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Tips for managing debtors

Positive cashflow is crucial to the success of your business operations.  As a business owner, how you manage your debtors can be the difference between failure and success.  Without the resources that larger companies enjoy, small businesses are at greater risk of bankruptcy if a large client refuses to pay.  And while debt collection may seem like a chore, there are some steps you can put in place to simplify your collection process, and improve your cashflow.

Invoice immediately

It can be very easy to get wrapped up in the day to day activities of running your business however, you must make time to invoice for your goods and services too.  It can be tempting to leave your invoicing until the end of the week, or worse, the end of the month, but this is how cashflow problems occur.  Send your invoice immediately – you cannot expect to be paid if your customer doesn’t have your invoice. 

Most cloud accounting software, such as Xero and Quickbooks Online, offer invoicing on the go from any mobile device, as well as automatic follow up reminders, and other great tools to help manage your debtors.  Check out our recent cloud accounting blog, or watch the videos available on our Resources page to learn more.

Communicate with your customer

Ensure your trading terms are clearly stated on your invoice, and follow up on unpaid invoices quickly.  Send monthly statements, phone your customer a day or two after the payment date to confirm they received your invoice, and remind them that payment is past due.  Oftentimes, a single phone call is all that’s required to sort payment on an overlooked account.  If your client is struggling financially, it can be beneficial to negotiate a payment plan.  It is generally better to collect in instalments than to receive no payment at all.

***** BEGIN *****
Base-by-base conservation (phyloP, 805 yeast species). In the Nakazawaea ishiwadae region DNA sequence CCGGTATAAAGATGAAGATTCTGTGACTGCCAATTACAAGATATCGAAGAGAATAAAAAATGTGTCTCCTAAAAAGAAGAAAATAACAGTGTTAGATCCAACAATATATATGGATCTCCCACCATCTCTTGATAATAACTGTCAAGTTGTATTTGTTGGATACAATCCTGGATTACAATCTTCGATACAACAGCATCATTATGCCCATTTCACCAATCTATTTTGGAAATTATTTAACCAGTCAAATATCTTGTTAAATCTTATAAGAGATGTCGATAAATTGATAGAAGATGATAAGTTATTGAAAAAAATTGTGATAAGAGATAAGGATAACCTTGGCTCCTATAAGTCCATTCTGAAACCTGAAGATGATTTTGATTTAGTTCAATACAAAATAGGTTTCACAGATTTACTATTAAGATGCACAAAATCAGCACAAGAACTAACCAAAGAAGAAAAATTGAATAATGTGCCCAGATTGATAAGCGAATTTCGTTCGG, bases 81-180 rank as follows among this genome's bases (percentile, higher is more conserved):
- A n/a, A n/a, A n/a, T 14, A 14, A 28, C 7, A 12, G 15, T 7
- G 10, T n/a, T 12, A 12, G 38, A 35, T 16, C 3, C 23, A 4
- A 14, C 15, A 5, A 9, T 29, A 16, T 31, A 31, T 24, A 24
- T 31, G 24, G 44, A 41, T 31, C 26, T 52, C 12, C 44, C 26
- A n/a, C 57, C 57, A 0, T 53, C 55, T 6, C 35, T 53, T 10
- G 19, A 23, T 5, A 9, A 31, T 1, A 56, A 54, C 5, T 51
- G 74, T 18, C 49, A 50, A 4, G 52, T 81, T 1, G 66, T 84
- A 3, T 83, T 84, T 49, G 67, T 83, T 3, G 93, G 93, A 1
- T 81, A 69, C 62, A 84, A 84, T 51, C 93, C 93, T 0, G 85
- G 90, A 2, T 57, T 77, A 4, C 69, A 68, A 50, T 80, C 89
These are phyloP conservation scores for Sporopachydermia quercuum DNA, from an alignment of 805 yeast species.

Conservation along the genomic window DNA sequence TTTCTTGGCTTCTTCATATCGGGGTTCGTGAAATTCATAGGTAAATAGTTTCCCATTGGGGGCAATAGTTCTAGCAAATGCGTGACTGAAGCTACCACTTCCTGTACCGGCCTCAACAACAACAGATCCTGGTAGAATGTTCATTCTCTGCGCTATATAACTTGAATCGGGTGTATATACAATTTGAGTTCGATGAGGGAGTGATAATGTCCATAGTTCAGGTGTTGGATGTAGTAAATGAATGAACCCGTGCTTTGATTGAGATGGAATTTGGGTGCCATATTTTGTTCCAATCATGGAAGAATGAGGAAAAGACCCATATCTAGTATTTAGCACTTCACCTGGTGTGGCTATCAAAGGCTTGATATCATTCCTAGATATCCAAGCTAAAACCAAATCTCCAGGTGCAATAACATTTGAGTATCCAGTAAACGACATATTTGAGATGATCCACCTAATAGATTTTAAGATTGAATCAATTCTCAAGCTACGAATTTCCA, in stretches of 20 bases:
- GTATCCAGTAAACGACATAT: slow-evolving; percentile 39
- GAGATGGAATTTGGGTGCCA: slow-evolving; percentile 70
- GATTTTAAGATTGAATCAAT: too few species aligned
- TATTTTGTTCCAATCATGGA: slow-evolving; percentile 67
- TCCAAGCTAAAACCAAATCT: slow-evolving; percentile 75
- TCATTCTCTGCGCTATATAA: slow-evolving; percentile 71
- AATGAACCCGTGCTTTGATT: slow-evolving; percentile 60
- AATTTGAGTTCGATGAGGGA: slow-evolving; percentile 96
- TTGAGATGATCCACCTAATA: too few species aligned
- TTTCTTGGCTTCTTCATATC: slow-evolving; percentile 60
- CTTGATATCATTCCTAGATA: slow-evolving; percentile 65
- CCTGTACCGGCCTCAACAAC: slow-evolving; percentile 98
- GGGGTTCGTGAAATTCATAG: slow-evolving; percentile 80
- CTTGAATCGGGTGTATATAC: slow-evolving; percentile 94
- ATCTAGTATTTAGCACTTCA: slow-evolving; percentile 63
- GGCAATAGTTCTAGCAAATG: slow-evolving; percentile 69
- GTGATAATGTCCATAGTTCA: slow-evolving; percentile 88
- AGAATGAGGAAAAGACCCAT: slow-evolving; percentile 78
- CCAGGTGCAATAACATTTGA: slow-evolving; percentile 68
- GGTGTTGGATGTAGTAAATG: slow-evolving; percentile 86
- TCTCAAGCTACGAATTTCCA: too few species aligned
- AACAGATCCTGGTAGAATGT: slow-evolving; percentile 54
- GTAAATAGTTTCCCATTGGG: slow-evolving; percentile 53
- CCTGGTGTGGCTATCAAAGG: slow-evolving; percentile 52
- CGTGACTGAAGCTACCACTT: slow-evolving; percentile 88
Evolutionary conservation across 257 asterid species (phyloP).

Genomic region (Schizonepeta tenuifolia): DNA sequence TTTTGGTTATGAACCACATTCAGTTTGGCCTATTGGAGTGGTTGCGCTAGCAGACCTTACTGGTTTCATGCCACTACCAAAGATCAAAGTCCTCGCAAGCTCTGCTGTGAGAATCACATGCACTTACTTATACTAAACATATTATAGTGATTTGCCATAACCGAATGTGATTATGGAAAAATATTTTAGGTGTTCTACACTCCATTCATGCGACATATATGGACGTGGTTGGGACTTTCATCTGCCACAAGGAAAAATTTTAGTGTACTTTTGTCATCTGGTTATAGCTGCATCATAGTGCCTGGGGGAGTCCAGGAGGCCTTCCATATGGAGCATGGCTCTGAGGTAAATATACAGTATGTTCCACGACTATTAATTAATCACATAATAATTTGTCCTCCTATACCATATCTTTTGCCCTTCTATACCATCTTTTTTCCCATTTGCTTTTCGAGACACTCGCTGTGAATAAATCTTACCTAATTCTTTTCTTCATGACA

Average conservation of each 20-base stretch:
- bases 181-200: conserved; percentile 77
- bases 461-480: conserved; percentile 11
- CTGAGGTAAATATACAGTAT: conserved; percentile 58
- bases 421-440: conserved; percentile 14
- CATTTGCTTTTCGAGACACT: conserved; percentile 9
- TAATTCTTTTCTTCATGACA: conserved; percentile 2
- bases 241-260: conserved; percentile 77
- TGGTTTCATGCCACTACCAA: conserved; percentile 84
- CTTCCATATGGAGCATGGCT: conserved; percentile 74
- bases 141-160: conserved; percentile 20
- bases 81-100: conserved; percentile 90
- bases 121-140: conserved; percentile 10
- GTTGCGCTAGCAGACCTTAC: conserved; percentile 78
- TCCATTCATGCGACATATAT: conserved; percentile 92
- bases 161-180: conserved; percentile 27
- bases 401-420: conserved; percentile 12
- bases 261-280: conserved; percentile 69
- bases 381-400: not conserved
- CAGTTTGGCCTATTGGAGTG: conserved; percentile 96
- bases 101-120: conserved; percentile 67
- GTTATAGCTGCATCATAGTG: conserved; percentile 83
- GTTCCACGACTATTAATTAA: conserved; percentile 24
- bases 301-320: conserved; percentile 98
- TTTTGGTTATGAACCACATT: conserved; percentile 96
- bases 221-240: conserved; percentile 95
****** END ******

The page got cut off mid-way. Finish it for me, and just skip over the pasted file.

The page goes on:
Be consistent

Having a structured, consistent approach to management of your debtor book is critical to your success.  This is best achieved by having a documented collection procedure and charging someone in the organisation with the responsibility for implementing and administering it.  Establishing a methodical collection process will also help your debtors to understand and meet your payment expectations going forward.

Make it easy for customers to pay you

Having a variety of payment methods detailed on your invoice will encourage your customers to pay your account, and electronic payments mean you can get paid faster.  In an increasingly cashless society, it makes sense to offer e-payment facilities.  There are many providers offering low-cost options for accepting credit card payments, and cloud accounting software often has in-built payment services which allow clients to click a link to pay their invoice via a secure payment gateway. 

For businesses that operate on the go, there are a number of Point of Sale (POS) devices that pair directly with your smart phone or tablet so you can collect payments wherever your business takes you. Some options include Emmy (Commonwealth Bank), Genie (Westpac), FastPay® Next Generation (ANZ), PayPal Here and Square.  Setup costs, fees and charges vary according to provider, so it’s worth doing your research to find the most cost-effective solution for your business.

Engage the professionals

At some point, all business owners will encounter a customer who just won’t pay.  It’s at this point that you need to escalate your collection requests.  You can send a final demand – there are templates online if you wish to send it yourself – or you can pay to engage a solicitor.  You may find that your customer is more inclined to pay once the lawyers are involved! 

Another option is engaging a debt collection agency.  Debt collectors usually charge a commission on recovered amounts, so you need to decide whether the cost of collection will outweigh the amount owed to you. Depending on your terms of trade, you may be able to recover debt collection costs, in addition to the invoice value, from your customer. It’s worth having a solicitor draw up your terms in this regard.

In some cases, it makes more sense to write off uncollected invoices as “bad debt” and simply absorb the loss.  For example, if your debtor has declared bankruptcy, you will simply be wasting time and money chasing a debt that will never, ever be paid.

We can help

When it comes to managing your debtors, the key is to act quickly – invoice immediately and follow up non-payments promptly.  We can assist you with developing your debt recovery plan, and put you in touch with recovery specialists if required.   For more information, contact our office on 07 3217 2477.